American Standard Version
And Samson's wife wept before him, and said, Thou dost but hate me, and lovest me not: thou hast put forth a riddle unto the children of my people, and hast not told it me. And he said unto her, Behold, I have not told it my father nor my mother, and shall I tell thee?

Brenton Septuagint Translation
And Sampson's wife wept before him, and said, Thou dost but hate me, and lovest me not; for the riddle which thou hast propounded to the children of my people thou hast not told me: and Sampson said to her, If I have not told it to my father and my mother, shall I tell it to thee?

Douay-Rheims Bible
So she wept before Samson and complained, saying: Thou hatest me, and dost not love me: therefore thou wilt not expound to me the riddle which thou hast proposed to the sons of my people. But he answered: I would not tell it to my father and mother, and how can I tell it to thee?

Darby Bible Translation
And Samson's wife wept before him, and said, Thou dost but hate me, and lovest me not. Thou hast propounded the riddle to the children of my people, and hast not explained it to me. And he said to her, Behold, I have not explained it to my father nor my mother, and shall I explain it to thee?

English Revised Version
And Samson's wife wept before him, and said, Thou dost but hate me, and lovest me not: thou hast put forth a riddle unto the children of my people, and hast not told it me. And he said unto her, Behold, I have not told it my father nor my mother, and shall I tell it thee?

Webster's Bible Translation
And Samson's wife wept before him, and said, Thou dost but hate me, and lovest me not: thou hast proposed a riddle to the children of my people, and hast not told it to me. And he said to her, Behold, I have not told it to my father nor to my mother, and shall I tell it to thee?

World English Bible
Samson's wife wept before him, and said, "You just hate me, and don't love me. You have put forth a riddle to the children of my people, and haven't told it me." He said to her, "Behold, I haven't told it my father nor my mother, and shall I tell you?"

Young's Literal Translation
And Samson's wife weepeth for it, and saith, 'Thou hast only hated me, and hast not loved me; the riddle thou hast put forth to the sons of my people -- and to me thou hast not declared it;' and he saith to her, 'Lo, to my father and to my mother I have not declared it -- and to thee I declare it!'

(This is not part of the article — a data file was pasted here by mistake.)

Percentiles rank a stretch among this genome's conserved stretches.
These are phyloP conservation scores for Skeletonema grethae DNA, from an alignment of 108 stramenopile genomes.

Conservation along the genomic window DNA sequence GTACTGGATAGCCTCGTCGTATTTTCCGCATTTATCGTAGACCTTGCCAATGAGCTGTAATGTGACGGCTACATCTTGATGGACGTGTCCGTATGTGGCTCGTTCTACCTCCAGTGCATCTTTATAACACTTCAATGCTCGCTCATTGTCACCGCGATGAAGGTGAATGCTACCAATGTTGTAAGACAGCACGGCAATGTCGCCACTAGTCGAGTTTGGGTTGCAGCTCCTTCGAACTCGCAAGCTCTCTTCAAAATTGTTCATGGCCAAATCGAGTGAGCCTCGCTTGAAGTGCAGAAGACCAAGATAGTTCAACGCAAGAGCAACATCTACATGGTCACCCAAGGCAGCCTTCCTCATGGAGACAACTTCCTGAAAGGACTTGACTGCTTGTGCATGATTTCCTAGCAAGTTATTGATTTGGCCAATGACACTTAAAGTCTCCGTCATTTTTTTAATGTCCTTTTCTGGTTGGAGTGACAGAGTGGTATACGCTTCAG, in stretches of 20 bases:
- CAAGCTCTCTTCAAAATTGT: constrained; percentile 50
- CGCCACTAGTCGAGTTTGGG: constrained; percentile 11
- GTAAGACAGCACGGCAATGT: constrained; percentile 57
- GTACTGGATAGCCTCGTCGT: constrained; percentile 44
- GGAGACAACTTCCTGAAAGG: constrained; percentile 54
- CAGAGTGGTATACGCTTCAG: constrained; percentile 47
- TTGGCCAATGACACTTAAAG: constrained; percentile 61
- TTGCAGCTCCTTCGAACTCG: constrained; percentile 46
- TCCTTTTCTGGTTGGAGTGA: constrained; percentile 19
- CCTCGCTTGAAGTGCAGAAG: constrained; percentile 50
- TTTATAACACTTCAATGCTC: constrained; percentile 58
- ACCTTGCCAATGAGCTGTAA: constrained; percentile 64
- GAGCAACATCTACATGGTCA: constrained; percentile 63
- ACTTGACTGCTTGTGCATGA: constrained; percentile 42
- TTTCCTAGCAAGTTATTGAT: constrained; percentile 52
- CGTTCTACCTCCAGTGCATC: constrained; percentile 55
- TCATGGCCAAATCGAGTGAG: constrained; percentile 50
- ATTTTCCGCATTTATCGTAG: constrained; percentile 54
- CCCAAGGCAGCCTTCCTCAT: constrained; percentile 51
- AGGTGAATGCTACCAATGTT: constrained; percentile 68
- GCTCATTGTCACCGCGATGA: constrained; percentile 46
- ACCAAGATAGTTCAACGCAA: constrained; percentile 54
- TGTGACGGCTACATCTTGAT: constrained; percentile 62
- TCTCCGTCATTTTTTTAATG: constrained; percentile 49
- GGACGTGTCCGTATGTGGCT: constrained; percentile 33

Study Bible
Samson's Riddle
15So on the fourth day they said to Samson’s wife, “Entice your husband to explain the riddle to us, or we will burn you and your father’s household to death. Did you invite us here to rob us?” 16Then Samson’s wife came to him, weeping, and said, “You hate me! You do not really love me! You have posed to my people a riddle, but have not explained it to me.” “Look,” he said, “I have not even explained it to my father or mother, so why should I explain it to you?” 17She wept the whole seven days of the feast, and finally on the seventh day, because she had pressed him so much, he told her the answer. And in turn she explained the riddle to her people.…
Cross References
Judges 14:17
She wept the whole seven days of the feast, and finally on the seventh day, because she had pressed him so much, he told her the answer. And in turn she explained the riddle to her people.

Judges 16:15
"How can you say, 'I love you,'" she told him, "when your heart is not with me? This is the third time you have mocked me and failed to reveal to me the source of your great strength!"

Treasury of Scripture

And Samson's wife wept before him, and said, You do but hate me, and love me not: you have put forth a riddle to the children of my people, and have not told it me. And he said to her, Behold, I have not told it my father nor my mother, and shall I tell it you?

thou dost

Judges 16:15
And she said unto him, How canst thou say, I love thee, when thine heart is not with me? thou hast mocked me these three times, and hast not told me wherein thy great strength lieth.

I have not

Genesis 2:24
Therefore shall a man leave his father and his mother, and shall cleave unto his wife: and they shall be one flesh.







Lexicon
Then Samson’s
שִׁמְשׁ֜וֹן (šim·šō·wn)
Noun - proper - masculine singular
Strong's Hebrew 8123: Samson -- a deliverer of Israel

wife
אֵ֨שֶׁת (’ê·šeṯ)
Noun - feminine singular construct
Strong's Hebrew 802: Woman, wife, female

came to him,
עָלָ֗יו (‘ā·lāw)
Preposition | third person masculine singular
Strong's Hebrew 5921: Above, over, upon, against

weeping,
וַתֵּבְךְּ֩ (wat·tê·ḇək)
Conjunctive waw | Verb - Qal - Consecutive imperfect - third person feminine singular
Strong's Hebrew 1058: To weep, to bemoan

and said,
וַתֹּ֙אמֶר֙ (wat·tō·mer)
Conjunctive waw | Verb - Qal - Consecutive imperfect - third person feminine singular
Strong's Hebrew 559: To utter, say

“You hate me!
שְׂנֵאתַ֙נִי֙ (śə·nê·ṯa·nî)
Verb - Qal - Perfect - second person masculine singular | first person common singular
Strong's Hebrew 8130: To hate

You do not really
וְלֹ֣א (wə·lō)
Conjunctive waw | Adverb - Negative particle
Strong's Hebrew 3808: Not, no

love me!
אֲהַבְתָּ֔נִי (’ă·haḇ·tā·nî)
Verb - Qal - Perfect - second person masculine singular | first person common singular
Strong's Hebrew 157: To have affection f

You have posed
חַ֙דְתָּ֙ (ḥaḏ·tā)
Verb - Qal - Perfect - second person masculine singular